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Seasonal Produce: Tomatoes

Nothing says summer quite like juicy, vine-ripened tomatoes still warm from the sun. Native to South America, tomatoes are a member of the nightshade family along with potatoes and eggplant, and were first thought to be poisonous by Europeans. It wasn’t until the twentieth century that tomatoes became a staple in the U.S., where they are now the third most popular vegetable. Although botanically a fruit, tomatoes have been classified by the U.S. government as a vegetable for trade purposes.

Purchasing Tomatoes

  • Select plump, heavy tomatoes with a rich color and pleasant aroma.
  • They should be free of blemishes and soft spots.
  • When gently squeezed, they should yield slightly and feel somewhat firm. Soft tomatoes are usually watery or overripe.
  • If purchasing tomatoes off-season, select fresh plum and cherry tomatoes as they have slightly more flavor than large globe tomatoes.
  • Store unwashed ripe tomatoes at room temperature for up to 3 days. Never refrigerate tomatoes before cutting as the cold temperature makes them lose flavor and become mealy in texture.
  • Unripe tomatoes can be ripened by placing them in a paper bag. Do not place them in the sun to ripen.
  • Refrigerate cut tomatoes in plastic wrap for 2 days, though flavor and texture will be diminished.

Preparing Tomatoes

  • Wash tomatoes under cold water just before using.
  • For sandwiches and salads, remove the stems and cores with a paring knife. Slice, dice or cut into wedges with a serrated knife.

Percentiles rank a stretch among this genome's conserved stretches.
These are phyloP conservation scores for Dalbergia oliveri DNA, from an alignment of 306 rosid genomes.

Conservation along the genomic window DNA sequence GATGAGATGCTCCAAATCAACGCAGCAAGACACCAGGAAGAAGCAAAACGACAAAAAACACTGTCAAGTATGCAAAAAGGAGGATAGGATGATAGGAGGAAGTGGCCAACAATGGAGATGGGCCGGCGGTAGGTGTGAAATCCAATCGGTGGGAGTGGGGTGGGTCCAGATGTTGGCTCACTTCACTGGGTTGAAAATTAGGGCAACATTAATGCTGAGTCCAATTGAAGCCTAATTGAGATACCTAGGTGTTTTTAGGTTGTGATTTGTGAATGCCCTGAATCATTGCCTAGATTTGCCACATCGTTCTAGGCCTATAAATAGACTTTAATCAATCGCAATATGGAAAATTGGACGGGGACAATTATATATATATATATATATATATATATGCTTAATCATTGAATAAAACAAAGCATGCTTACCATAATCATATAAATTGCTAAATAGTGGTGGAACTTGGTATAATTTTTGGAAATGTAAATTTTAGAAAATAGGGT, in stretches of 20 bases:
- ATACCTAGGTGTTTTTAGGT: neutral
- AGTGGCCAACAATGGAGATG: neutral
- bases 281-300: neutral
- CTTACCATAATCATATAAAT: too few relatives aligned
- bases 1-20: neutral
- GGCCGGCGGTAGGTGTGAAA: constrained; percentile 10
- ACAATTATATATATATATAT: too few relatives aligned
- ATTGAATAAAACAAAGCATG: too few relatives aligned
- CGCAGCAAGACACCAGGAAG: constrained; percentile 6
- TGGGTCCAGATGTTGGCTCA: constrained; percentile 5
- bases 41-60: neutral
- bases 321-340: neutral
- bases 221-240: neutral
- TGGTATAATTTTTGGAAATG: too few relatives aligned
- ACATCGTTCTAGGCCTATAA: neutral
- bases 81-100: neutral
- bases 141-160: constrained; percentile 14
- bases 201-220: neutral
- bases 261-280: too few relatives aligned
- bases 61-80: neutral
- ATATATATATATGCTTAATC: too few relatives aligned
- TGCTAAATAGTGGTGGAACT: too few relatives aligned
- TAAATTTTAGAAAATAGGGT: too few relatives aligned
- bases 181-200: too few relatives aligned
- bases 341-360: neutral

• To core a tomato, place it on its side. Insert the tip of a serrated paring knife at an angle into the stem end. Rotate the tomato at the same time you cut with a sawing motion. Continue until the core is separated and can be easily removed.
  • To seed a tomato, cut it in half crosswise. Hold the tomato half over a bowl, cut side down, and gently squeeze to remove the seeds. Use a small spoon to remove any remaining seeds, if necessary.
  • To hollow out a tomato for stuffing, cut in half or cut a slice off the top. Scoop out the seeds and pulp with a spoon. Invert the tomato shell and place on paper towels to drain for at least 15 minutes before stuffing.

Tomato Nutrition

  • Excellent source of potassium
  • Provides a good source of vitamins A and C.
  • Low in sodium.

Serving Tomatoes

  • Whip up easy homemade salsa with chopped tomatoes, onions, jalapeño peppers, cilantro and a squeeze of lime juice.
  • Toss freshly cooked pasta with pesto and diced tomatoes for an easy summer meal.
  • Thread plump cherry tomatoes on skewers and add great color to grilled kabobs.
  • Arrange sliced tomatoes and fresh mozzarella on a platter, drizzle with olive oil and garnish with fresh basil for an instant summer salad.
  • Stir chopped seeded tomatoes into guacamole and other creamy dips for extra color and flavor.

Tomato Recipes

Easy "Baked" TomatoesHealthy Living

Rotini with Fresh Tomatoes and BasilHealthy Living

Chicken with Tomatoes & FetaHealthy Living

Festive Tuna-Stuffed TomatoesHealthy Living

Mozzarella-Basil Chicken with Roasted TomatoesHealthy Living